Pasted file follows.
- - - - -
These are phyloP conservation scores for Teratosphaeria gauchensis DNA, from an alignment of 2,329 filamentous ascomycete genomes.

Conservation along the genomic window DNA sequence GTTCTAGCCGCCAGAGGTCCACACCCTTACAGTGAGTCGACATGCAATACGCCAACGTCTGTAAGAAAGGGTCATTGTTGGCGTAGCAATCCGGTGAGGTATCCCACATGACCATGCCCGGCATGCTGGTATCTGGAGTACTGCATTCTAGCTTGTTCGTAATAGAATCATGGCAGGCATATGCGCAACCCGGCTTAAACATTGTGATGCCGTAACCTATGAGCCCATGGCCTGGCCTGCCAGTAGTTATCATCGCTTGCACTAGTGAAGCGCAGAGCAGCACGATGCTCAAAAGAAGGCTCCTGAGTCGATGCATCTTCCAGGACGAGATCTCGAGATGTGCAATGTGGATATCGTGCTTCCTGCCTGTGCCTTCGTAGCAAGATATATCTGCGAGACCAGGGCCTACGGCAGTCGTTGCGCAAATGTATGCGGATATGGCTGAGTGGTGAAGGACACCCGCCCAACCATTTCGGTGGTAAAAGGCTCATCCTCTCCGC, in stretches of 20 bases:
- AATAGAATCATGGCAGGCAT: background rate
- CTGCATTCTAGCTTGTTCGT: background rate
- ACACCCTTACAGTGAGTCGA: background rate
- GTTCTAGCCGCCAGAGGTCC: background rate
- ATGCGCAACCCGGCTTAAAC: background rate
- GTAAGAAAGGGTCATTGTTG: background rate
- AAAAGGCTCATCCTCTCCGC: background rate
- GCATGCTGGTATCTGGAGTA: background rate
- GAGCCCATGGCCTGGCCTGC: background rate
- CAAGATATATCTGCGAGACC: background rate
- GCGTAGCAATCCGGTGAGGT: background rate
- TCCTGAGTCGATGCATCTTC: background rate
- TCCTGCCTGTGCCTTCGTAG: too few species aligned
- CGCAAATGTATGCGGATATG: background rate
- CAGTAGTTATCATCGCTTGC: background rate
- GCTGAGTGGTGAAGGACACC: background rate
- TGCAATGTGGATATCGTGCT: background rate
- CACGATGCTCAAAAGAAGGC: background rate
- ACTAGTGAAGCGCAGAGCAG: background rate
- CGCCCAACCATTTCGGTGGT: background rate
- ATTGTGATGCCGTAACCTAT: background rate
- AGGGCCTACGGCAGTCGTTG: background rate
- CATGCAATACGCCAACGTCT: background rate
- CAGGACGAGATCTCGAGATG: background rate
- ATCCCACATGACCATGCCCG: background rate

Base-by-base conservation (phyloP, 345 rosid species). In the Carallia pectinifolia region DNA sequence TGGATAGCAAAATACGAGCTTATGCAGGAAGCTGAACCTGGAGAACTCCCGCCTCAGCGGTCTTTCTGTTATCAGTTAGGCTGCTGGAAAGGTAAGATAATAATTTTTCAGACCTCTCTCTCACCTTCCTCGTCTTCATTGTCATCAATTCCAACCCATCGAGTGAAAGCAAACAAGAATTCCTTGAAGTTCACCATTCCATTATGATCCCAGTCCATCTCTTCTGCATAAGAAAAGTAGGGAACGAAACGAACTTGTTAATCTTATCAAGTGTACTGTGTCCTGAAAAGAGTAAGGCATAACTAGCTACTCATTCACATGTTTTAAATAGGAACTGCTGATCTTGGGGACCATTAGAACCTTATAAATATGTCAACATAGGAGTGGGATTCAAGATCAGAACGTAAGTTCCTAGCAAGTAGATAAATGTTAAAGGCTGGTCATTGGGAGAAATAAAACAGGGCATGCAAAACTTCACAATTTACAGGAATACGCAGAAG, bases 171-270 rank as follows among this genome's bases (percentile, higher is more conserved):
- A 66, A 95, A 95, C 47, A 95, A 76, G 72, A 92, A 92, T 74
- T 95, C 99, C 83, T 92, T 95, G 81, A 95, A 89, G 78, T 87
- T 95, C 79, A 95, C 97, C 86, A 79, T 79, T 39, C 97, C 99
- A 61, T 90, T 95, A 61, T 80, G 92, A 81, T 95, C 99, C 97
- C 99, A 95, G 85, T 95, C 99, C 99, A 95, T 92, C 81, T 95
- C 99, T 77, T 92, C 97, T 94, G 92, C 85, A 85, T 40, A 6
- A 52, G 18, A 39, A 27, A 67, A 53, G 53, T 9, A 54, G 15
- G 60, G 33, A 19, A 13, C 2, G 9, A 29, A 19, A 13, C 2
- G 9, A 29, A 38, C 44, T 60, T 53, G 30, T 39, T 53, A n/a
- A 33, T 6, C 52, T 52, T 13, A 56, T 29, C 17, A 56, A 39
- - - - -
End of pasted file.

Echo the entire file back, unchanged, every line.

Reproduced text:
These are phyloP conservation scores for Teratosphaeria gauchensis DNA, from an alignment of 2,329 filamentous ascomycete genomes.

Conservation along the genomic window DNA sequence GTTCTAGCCGCCAGAGGTCCACACCCTTACAGTGAGTCGACATGCAATACGCCAACGTCTGTAAGAAAGGGTCATTGTTGGCGTAGCAATCCGGTGAGGTATCCCACATGACCATGCCCGGCATGCTGGTATCTGGAGTACTGCATTCTAGCTTGTTCGTAATAGAATCATGGCAGGCATATGCGCAACCCGGCTTAAACATTGTGATGCCGTAACCTATGAGCCCATGGCCTGGCCTGCCAGTAGTTATCATCGCTTGCACTAGTGAAGCGCAGAGCAGCACGATGCTCAAAAGAAGGCTCCTGAGTCGATGCATCTTCCAGGACGAGATCTCGAGATGTGCAATGTGGATATCGTGCTTCCTGCCTGTGCCTTCGTAGCAAGATATATCTGCGAGACCAGGGCCTACGGCAGTCGTTGCGCAAATGTATGCGGATATGGCTGAGTGGTGAAGGACACCCGCCCAACCATTTCGGTGGTAAAAGGCTCATCCTCTCCGC, in stretches of 20 bases:
- AATAGAATCATGGCAGGCAT: background rate
- CTGCATTCTAGCTTGTTCGT: background rate
- ACACCCTTACAGTGAGTCGA: background rate
- GTTCTAGCCGCCAGAGGTCC: background rate
- ATGCGCAACCCGGCTTAAAC: background rate
- GTAAGAAAGGGTCATTGTTG: background rate
- AAAAGGCTCATCCTCTCCGC: background rate
- GCATGCTGGTATCTGGAGTA: background rate
- GAGCCCATGGCCTGGCCTGC: background rate
- CAAGATATATCTGCGAGACC: background rate
- GCGTAGCAATCCGGTGAGGT: background rate
- TCCTGAGTCGATGCATCTTC: background rate
- TCCTGCCTGTGCCTTCGTAG: too few species aligned
- CGCAAATGTATGCGGATATG: background rate
- CAGTAGTTATCATCGCTTGC: background rate
- GCTGAGTGGTGAAGGACACC: background rate
- TGCAATGTGGATATCGTGCT: background rate
- CACGATGCTCAAAAGAAGGC: background rate
- ACTAGTGAAGCGCAGAGCAG: background rate
- CGCCCAACCATTTCGGTGGT: background rate
- ATTGTGATGCCGTAACCTAT: background rate
- AGGGCCTACGGCAGTCGTTG: background rate
- CATGCAATACGCCAACGTCT: background rate
- CAGGACGAGATCTCGAGATG: background rate
- ATCCCACATGACCATGCCCG: background rate

Base-by-base conservation (phyloP, 345 rosid species). In the Carallia pectinifolia region DNA sequence TGGATAGCAAAATACGAGCTTATGCAGGAAGCTGAACCTGGAGAACTCCCGCCTCAGCGGTCTTTCTGTTATCAGTTAGGCTGCTGGAAAGGTAAGATAATAATTTTTCAGACCTCTCTCTCACCTTCCTCGTCTTCATTGTCATCAATTCCAACCCATCGAGTGAAAGCAAACAAGAATTCCTTGAAGTTCACCATTCCATTATGATCCCAGTCCATCTCTTCTGCATAAGAAAAGTAGGGAACGAAACGAACTTGTTAATCTTATCAAGTGTACTGTGTCCTGAAAAGAGTAAGGCATAACTAGCTACTCATTCACATGTTTTAAATAGGAACTGCTGATCTTGGGGACCATTAGAACCTTATAAATATGTCAACATAGGAGTGGGATTCAAGATCAGAACGTAAGTTCCTAGCAAGTAGATAAATGTTAAAGGCTGGTCATTGGGAGAAATAAAACAGGGCATGCAAAACTTCACAATTTACAGGAATACGCAGAAG, bases 171-270 rank as follows among this genome's bases (percentile, higher is more conserved):
- A 66, A 95, A 95, C 47, A 95, A 76, G 72, A 92, A 92, T 74
- T 95, C 99, C 83, T 92, T 95, G 81, A 95, A 89, G 78, T 87
- T 95, C 79, A 95, C 97, C 86, A 79, T 79, T 39, C 97, C 99
- A 61, T 90, T 95, A 61, T 80, G 92, A 81, T 95, C 99, C 97
- C 99, A 95, G 85, T 95, C 99, C 99, A 95, T 92, C 81, T 95
- C 99, T 77, T 92, C 97, T 94, G 92, C 85, A 85, T 40, A 6
- A 52, G 18, A 39, A 27, A 67, A 53, G 53, T 9, A 54, G 15
- G 60, G 33, A 19, A 13, C 2, G 9, A 29, A 19, A 13, C 2
- G 9, A 29, A 38, C 44, T 60, T 53, G 30, T 39, T 53, A n/a
- A 33, T 6, C 52, T 52, T 13, A 56, T 29, C 17, A 56, A 39